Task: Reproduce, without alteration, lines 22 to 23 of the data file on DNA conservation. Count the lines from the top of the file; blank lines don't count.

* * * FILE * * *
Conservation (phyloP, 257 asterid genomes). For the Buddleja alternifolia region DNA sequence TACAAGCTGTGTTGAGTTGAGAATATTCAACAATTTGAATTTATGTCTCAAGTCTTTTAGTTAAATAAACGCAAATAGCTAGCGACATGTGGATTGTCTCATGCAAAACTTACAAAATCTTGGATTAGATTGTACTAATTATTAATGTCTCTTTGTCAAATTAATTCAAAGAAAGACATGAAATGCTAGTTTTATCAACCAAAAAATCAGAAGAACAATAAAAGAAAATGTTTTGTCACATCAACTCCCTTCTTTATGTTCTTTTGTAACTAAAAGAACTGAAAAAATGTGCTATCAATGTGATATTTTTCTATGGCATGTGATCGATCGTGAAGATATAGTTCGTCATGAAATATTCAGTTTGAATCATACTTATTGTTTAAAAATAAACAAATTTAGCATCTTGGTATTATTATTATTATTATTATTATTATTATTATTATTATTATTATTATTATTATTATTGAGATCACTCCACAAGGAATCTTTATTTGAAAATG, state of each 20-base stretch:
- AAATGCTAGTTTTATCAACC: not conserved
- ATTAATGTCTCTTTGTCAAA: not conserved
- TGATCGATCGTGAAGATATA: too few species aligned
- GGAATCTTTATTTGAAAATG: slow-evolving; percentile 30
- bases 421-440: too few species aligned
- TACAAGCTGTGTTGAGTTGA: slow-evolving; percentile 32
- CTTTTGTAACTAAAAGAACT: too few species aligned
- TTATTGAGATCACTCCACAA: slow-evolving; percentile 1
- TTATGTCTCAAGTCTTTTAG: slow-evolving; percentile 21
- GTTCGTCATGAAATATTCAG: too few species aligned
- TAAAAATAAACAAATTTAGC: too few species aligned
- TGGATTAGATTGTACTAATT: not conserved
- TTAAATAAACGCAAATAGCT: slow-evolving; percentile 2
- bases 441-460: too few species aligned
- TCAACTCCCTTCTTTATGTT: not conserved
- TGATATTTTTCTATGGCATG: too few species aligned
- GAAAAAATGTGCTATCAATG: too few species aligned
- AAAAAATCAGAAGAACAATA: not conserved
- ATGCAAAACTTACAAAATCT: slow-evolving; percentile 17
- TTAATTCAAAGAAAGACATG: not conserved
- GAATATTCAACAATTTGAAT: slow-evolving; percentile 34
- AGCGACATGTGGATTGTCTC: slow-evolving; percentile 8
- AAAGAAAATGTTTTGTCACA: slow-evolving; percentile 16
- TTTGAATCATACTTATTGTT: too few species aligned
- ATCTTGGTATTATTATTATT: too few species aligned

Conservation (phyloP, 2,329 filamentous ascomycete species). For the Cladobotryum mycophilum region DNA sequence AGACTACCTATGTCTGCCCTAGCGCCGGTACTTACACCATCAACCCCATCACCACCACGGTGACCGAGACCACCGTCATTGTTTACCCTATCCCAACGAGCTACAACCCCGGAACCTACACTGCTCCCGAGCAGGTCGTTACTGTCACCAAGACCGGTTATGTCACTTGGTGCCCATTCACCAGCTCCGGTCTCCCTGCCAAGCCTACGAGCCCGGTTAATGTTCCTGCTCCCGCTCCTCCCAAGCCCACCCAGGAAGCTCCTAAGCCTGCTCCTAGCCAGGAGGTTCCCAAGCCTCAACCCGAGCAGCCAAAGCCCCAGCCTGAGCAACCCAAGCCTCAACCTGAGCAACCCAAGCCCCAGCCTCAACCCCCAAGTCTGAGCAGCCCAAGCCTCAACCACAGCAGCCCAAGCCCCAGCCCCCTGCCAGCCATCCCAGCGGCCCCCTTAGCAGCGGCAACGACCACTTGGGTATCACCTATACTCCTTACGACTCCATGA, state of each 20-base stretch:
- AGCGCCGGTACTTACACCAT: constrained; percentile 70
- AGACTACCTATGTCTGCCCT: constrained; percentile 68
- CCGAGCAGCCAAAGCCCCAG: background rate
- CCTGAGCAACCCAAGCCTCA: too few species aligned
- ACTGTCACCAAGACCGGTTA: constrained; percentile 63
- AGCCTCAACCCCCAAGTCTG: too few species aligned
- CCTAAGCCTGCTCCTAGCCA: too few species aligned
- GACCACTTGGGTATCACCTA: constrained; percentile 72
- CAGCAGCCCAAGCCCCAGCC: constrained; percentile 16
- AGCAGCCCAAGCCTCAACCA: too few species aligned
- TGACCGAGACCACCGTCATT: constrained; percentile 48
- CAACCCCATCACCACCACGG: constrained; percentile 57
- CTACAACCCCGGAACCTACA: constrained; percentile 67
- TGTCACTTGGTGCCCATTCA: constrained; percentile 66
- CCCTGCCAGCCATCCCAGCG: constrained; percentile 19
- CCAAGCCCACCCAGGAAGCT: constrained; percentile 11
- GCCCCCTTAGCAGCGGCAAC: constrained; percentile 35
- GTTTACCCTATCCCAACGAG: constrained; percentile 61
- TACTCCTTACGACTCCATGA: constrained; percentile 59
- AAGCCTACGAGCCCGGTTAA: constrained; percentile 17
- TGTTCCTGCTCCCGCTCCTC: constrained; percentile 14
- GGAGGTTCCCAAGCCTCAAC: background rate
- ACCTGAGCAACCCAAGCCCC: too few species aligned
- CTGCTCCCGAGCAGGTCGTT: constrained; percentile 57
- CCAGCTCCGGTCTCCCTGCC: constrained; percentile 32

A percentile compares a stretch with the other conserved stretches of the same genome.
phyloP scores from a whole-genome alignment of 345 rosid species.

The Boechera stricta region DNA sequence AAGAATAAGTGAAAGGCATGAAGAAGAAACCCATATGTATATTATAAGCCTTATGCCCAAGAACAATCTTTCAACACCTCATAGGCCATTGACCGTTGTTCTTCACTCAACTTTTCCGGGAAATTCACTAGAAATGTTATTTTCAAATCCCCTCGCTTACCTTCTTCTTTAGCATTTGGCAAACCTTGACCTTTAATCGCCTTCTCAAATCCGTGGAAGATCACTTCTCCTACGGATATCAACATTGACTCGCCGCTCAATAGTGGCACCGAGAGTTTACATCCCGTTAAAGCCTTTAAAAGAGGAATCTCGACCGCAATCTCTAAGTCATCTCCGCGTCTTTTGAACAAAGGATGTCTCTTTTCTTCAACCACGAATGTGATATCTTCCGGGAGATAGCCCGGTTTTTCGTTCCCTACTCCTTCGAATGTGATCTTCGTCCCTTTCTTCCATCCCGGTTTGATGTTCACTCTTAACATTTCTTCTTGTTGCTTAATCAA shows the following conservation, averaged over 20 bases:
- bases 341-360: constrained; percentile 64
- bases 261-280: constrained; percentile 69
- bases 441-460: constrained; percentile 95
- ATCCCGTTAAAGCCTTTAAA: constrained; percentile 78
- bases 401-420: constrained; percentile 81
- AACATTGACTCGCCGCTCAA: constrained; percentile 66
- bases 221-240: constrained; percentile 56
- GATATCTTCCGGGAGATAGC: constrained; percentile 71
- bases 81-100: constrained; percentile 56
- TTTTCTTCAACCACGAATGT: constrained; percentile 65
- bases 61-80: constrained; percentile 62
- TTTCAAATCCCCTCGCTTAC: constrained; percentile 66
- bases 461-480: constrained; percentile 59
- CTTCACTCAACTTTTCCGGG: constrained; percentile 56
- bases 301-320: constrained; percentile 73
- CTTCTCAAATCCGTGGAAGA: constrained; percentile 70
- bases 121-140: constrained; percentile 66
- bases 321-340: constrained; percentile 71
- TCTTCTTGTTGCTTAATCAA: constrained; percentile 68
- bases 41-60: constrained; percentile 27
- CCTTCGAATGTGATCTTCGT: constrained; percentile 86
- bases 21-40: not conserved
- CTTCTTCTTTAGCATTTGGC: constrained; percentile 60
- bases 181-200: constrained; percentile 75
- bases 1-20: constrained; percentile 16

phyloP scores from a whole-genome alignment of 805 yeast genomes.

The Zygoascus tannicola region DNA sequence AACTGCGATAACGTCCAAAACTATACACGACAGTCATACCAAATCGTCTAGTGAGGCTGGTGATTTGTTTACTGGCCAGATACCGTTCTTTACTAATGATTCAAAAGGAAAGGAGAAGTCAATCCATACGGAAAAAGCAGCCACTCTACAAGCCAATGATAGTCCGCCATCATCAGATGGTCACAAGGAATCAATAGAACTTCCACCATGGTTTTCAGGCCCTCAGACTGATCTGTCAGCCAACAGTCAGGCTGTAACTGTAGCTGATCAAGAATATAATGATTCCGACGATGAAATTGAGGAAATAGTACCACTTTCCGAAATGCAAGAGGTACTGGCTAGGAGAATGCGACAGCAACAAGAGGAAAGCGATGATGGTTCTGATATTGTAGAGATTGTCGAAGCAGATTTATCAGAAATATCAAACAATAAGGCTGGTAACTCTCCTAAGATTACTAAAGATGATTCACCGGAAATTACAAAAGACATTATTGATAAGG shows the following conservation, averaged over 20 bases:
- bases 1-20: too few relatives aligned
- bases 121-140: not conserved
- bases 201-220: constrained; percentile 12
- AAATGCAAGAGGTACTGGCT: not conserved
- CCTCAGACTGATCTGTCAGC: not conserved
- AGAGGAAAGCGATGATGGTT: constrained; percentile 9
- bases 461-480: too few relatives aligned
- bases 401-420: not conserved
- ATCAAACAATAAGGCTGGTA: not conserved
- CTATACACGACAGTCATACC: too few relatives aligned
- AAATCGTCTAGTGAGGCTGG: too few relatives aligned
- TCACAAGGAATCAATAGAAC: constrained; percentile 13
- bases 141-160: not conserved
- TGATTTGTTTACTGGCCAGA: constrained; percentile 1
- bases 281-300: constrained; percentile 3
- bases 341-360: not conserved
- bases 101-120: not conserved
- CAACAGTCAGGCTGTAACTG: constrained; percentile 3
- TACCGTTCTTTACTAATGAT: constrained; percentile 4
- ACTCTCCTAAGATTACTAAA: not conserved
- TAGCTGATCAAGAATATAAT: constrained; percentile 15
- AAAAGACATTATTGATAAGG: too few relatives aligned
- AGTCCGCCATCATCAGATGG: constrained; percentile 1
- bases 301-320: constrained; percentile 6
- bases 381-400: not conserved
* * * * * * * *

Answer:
- GAATATTCAACAATTTGAAT: slow-evolving; percentile 34
- AGCGACATGTGGATTGTCTC: slow-evolving; percentile 8